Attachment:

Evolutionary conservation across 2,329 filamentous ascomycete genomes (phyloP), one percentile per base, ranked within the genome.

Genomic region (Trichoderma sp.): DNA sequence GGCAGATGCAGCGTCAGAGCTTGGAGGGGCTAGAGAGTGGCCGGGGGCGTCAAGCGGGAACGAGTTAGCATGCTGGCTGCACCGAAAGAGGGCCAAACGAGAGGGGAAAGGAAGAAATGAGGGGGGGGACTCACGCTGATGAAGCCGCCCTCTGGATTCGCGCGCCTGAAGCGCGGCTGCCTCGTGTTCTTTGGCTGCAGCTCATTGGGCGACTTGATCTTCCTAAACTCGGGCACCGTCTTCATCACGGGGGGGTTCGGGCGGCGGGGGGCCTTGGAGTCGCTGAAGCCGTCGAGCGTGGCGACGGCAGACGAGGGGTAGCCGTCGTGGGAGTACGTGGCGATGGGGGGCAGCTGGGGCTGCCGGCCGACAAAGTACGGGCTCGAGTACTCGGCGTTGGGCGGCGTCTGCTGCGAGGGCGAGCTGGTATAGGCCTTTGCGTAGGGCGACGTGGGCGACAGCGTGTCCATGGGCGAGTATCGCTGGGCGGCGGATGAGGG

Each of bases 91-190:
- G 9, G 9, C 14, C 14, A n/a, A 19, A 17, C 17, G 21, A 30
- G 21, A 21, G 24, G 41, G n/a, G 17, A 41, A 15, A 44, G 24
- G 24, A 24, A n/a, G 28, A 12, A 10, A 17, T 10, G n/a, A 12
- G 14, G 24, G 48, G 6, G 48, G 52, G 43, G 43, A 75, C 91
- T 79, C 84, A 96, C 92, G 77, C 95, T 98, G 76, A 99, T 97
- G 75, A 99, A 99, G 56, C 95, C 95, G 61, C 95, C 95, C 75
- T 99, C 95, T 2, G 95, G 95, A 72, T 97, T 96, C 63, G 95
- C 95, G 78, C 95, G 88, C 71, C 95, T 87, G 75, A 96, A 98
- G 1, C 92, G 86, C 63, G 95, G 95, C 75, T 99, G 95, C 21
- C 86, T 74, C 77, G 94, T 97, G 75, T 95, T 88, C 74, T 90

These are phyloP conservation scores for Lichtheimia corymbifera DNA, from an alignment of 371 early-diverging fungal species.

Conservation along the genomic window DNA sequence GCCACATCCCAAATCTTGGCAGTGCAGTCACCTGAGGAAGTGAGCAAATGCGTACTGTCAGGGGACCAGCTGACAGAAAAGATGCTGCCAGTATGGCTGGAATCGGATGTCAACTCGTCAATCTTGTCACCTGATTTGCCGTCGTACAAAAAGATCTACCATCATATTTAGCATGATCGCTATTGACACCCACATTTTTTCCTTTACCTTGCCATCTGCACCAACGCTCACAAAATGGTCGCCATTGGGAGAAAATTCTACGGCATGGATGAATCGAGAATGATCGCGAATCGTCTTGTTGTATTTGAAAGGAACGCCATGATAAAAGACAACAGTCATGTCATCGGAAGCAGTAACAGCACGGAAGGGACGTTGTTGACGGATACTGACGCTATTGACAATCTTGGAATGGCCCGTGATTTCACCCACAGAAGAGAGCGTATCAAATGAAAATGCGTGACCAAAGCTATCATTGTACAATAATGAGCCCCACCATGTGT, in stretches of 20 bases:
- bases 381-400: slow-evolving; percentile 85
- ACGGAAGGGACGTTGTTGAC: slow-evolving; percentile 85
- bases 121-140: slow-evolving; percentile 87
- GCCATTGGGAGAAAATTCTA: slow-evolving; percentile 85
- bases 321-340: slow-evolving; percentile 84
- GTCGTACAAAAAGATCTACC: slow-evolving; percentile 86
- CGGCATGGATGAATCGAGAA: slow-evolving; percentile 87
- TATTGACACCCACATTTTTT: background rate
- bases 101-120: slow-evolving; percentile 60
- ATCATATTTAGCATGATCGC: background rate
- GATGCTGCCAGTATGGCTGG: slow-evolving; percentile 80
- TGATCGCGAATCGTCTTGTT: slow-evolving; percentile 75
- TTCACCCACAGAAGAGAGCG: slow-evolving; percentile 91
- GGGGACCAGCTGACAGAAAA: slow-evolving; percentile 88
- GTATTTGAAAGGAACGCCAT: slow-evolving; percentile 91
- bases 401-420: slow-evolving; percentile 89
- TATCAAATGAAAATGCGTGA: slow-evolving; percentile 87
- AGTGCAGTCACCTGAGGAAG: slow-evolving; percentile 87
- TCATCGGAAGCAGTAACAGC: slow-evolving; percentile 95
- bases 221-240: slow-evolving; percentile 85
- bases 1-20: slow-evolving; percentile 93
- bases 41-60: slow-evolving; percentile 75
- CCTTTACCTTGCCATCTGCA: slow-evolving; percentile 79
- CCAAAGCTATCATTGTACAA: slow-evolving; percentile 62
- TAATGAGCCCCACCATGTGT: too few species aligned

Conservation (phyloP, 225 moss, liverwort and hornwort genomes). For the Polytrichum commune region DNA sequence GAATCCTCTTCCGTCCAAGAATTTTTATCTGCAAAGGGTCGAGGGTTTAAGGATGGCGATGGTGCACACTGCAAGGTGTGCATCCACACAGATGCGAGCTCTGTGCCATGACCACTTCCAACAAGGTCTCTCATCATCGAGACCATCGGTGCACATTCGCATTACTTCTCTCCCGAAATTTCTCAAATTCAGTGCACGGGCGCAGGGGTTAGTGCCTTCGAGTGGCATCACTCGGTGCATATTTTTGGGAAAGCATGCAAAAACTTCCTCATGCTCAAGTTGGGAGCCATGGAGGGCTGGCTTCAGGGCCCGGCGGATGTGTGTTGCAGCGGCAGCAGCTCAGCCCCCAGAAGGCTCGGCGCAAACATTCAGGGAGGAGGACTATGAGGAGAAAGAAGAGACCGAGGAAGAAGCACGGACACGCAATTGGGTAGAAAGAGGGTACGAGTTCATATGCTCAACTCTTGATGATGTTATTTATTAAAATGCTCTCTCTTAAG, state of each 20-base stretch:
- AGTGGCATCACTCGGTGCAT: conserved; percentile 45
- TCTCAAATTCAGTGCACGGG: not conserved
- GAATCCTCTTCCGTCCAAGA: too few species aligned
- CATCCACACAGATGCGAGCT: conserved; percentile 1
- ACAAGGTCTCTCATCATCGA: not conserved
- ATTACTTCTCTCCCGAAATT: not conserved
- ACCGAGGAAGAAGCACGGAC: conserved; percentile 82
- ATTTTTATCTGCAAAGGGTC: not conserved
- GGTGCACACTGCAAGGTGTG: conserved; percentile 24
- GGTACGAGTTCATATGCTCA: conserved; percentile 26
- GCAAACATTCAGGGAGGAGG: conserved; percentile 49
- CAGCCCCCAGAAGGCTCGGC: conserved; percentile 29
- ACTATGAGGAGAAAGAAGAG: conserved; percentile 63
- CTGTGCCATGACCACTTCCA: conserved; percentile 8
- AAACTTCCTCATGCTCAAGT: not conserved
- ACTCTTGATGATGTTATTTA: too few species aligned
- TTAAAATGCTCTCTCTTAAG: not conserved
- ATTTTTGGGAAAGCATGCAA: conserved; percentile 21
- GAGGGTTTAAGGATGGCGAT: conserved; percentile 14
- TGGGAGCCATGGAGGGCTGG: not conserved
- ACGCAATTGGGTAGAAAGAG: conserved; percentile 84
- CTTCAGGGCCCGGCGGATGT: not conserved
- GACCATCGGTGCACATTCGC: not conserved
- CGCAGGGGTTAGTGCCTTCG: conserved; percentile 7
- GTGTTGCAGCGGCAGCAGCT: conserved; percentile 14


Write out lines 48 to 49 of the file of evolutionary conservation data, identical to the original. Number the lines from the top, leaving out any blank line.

- ACCGAGGAAGAAGCACGGAC: conserved; percentile 82
- ATTTTTATCTGCAAAGGGTC: not conserved